December 5, 2014

OMG, Stop Sniffling And Use a Tissue!
(The Symphony of {Sniffs})

There are many annoying sounds in this world—road construction at 7 in the morning, most cell phone ringtones, Caillou—but none compare with the Symphony of {sniffs} that overtakes our house every winter during flu season. The Symphony of {sniffs} makes me wish I owned a chalkboard so I could drag my fingernails down it to drown out the noise. Even then, though, the chalkboard would cover its own ears and beg for mercy.

Let me be clear: I’m not talking about sneezes; sneezes I can handle. In fact, I sneeze all the time. Sometimes I sneeze so hard that my headphones fly off my head.1 A good, loud, strong, well-crafted sneeze doesn’t annoy me, it impresses me, the same way I’m impressed by a 104 MPH fastball and Wendy’s Baconator. I can appreciate art. I’m talking about the constant and repetitive sniffing up snot that all kids do. 

And all kids do it. 

When snot runs out of an adult’s nose, the adult, who knows how to do smart things like set up an in-home wireless network or Photoshop a picture of a dog dunking a baseketball, will wipe that snot up with a tissue—unless, of course, there is no tissue to be found. Then he (or she) will use the backside of his (or her) sleeve.2 We will go through tissue after tissue (or sleeve after sleeve) to keep our upper lip free and clear. We will do this not only because we’re mature and it’s the right thing to do, but also because it may be Thursday night and you know what Thursday night means. {wink wink} 3

Kids, on the other hand, understand the concept of using a tissue about as well as they understand calculus. A box of tissues could be sitting on their lap with the top tissue sitting up so high it’s practically touching their nose, and instead of using it, they will go {sniff} and suck that mucus right back up into their brain.


{sniff} {sniff} {sniff}

That doesn’t seem so bad, you say. I mean, how terrible can it be, you say.  After all, it’s all lowercase and lacks an exclamation point! If it were serious it’d have an exclamation point!

That’s what people without kids think. People with kids know better. They know that the {sniff} doesn’t need any additional punctuation to drive you insane. They know that the {sniff} wears you down and makes you want to hurl yourself out the window!4 They know that the {sniff} doesn’t come to the party alone. The {sniff} brings {sniff} after {sniff} after {sniff}. Let me give you a couple (of maddening) examples.

Example #1: You’re rocking out to your favorite band in the car. For argument’s sake, let’s say it’s not the Imagination Movers. Let’s pretend it’s someone cool like Rick Astley. You’re trying to sing along but, in the background, after every 4th word, you hear {sniff}.
We’ve known each other{sniff} for so long, your {sniff} heart’s been aching, but {sniff} you’re too shy to {sniff} say (inaudible mumble while you headbob) … we know the {sniff} game and we’re gonna {sniff} play it.
See how annoying it is—and you’re only reading it! I can assure you that no matter how loud you turn up the volume, you will still, somehow, hear each and every {sniff}. The real victim here, though, is Rick Astley.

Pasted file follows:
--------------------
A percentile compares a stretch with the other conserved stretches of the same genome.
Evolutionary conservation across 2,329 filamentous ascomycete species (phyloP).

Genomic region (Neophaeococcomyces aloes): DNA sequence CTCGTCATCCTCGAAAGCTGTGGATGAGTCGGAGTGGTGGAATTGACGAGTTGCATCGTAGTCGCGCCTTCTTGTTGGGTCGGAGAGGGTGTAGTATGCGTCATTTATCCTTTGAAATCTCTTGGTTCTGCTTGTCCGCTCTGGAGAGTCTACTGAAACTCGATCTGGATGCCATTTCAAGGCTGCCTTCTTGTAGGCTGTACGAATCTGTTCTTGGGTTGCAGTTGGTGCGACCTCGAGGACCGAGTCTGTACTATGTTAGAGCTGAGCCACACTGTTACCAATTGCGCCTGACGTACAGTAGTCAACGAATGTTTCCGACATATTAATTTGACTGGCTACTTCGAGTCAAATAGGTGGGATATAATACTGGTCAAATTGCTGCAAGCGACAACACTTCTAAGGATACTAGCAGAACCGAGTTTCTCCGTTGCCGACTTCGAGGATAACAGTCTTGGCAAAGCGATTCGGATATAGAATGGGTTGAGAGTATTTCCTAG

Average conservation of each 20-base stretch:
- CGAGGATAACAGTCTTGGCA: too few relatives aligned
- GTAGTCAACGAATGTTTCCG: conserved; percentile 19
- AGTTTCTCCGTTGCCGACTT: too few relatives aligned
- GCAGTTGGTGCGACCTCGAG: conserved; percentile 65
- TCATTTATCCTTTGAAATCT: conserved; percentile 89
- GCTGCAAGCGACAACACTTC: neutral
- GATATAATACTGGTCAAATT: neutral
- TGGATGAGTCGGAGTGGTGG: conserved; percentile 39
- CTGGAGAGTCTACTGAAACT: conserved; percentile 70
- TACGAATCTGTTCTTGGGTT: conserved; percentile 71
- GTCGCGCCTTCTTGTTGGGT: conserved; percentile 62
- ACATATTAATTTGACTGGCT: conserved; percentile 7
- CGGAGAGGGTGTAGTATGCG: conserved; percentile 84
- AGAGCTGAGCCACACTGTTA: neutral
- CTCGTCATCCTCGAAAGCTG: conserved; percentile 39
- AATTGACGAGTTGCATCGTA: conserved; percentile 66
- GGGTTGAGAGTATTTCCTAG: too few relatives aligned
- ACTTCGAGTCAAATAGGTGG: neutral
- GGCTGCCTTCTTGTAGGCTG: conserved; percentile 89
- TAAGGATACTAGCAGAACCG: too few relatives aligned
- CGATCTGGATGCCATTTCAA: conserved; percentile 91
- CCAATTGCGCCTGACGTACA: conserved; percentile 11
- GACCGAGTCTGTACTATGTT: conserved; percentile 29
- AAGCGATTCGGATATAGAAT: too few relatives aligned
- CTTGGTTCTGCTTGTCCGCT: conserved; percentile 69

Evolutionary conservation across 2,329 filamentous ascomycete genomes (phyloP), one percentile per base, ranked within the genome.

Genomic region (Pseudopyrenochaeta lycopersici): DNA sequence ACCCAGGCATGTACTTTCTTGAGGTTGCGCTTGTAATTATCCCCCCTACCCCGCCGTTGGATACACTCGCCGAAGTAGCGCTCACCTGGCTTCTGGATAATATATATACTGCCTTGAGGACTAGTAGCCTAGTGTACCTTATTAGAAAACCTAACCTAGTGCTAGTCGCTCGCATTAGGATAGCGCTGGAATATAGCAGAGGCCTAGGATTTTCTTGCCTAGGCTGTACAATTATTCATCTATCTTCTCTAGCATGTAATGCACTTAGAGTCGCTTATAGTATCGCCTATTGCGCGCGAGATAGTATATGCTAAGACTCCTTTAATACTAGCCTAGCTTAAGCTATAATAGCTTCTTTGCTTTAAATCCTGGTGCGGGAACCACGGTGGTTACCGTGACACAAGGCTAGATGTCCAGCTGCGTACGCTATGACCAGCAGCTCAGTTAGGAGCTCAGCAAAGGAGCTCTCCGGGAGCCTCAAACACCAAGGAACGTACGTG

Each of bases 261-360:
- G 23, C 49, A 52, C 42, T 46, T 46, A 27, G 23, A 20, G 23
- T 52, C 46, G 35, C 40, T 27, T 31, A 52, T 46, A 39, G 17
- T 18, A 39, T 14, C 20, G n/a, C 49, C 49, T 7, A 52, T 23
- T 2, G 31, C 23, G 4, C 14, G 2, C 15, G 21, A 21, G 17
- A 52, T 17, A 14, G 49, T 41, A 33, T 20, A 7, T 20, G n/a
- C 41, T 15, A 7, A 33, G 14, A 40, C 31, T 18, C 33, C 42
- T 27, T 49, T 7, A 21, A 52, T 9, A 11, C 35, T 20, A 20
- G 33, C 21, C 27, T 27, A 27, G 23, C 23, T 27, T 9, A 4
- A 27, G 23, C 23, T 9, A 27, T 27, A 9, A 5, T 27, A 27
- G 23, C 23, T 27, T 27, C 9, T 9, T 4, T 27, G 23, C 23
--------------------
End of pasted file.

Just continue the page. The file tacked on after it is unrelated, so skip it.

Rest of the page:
Example #2: You’re on the phone with a friend and you’re SO close to solving world hunger but you just can’t hear your friend’s ideas because all you can hear is:
{sniff} … {sniff} … {sniff} … {sniff} … {sniff}
It’s like a slow drip from a leaky faucet, only you can’t stop the sound by calling the plumber. Trust me, I’ve tried. No matter how much money you offer the plumber, he (or she) will refuse to come to your house and stop the leaky nose. Worse yet, your friend has now solved world hunger without you and doesn’t even thank you when he (or she) appears on Ellen. What a jerk.

Example #3: It’s 3 A.M. in the morning and all you’ve heard for the last 4 hours (and all you will hear for the next 4 hours) is:
{sniff} {sniff} {sniff} {sniff} {sniff} {sniff} {sniff} {sniff} {sniff} {sniff} {sniff} {sniff} {sniff} {sniff} {sniff} {sniff} {sniff} {sniff} {sniff} {sniff} {sniff} {sniff} {sniff} {sniff} {sniff} {sniff} {sniff} {sniff} {sniff} {sniff} {sniff} {sniff} {sniff} {sniff} {sniff} {sniff} {sniff} {sniff} {sniff} {sniff} {sniff} {sniff} {sniff} {sniff} {sniff} {sniff} {sniff} {sniff} {sniff} {sniff} {sniff} {sniff} {sniff} {sniff} {sniff} {sniff} {sniff} {sniff} {sniff} {sniff} {sniff} {sniff} {sniff} {sniff} {sniff} {sniff} {sniff} {sniff} {sniff} {sniff} {sniff} {sniff}5

The point is, parents have a lot of miserable things to deal with—The Symphony of {sniffs}, dirty diapers, bloody knees, homework assignments that are more work for the parents than they are for the kids, Ebola—and yet we still find the strength and willpower every day to wake up, brave the exhaustion that awaits, and care for our kids. We do it because we love them. We do it because for every {sniff} there is a hug and a smile. We do it because one day we will be old and we don’t want them to stick us in the crappy nursing home that used to be a run-down Howard Johnson (you know, the one with all the murders!).

But mostly it’s for the hugs and smiles.
1 This is 100% true. My co-workers will confirm this. So will Twitter
2 I included the pronoun “she” to indicate that I am not sexist and will not adhere to the sexist rule of only using the pronoun “he” when a singular pronoun is needed. I want to make sure that women are treated equally when discussing wiping snot on their sleeves. (You are welcome women!)
4 Did you know there’s a word for throwing something out a window? It’s defenestrate. I hid it here in the footnotes, though, because it sounds dirty.
5 {sniff}

Oh Boy, You're Having a Girl
(A Dad's Survival Guide to Raising Daughters)

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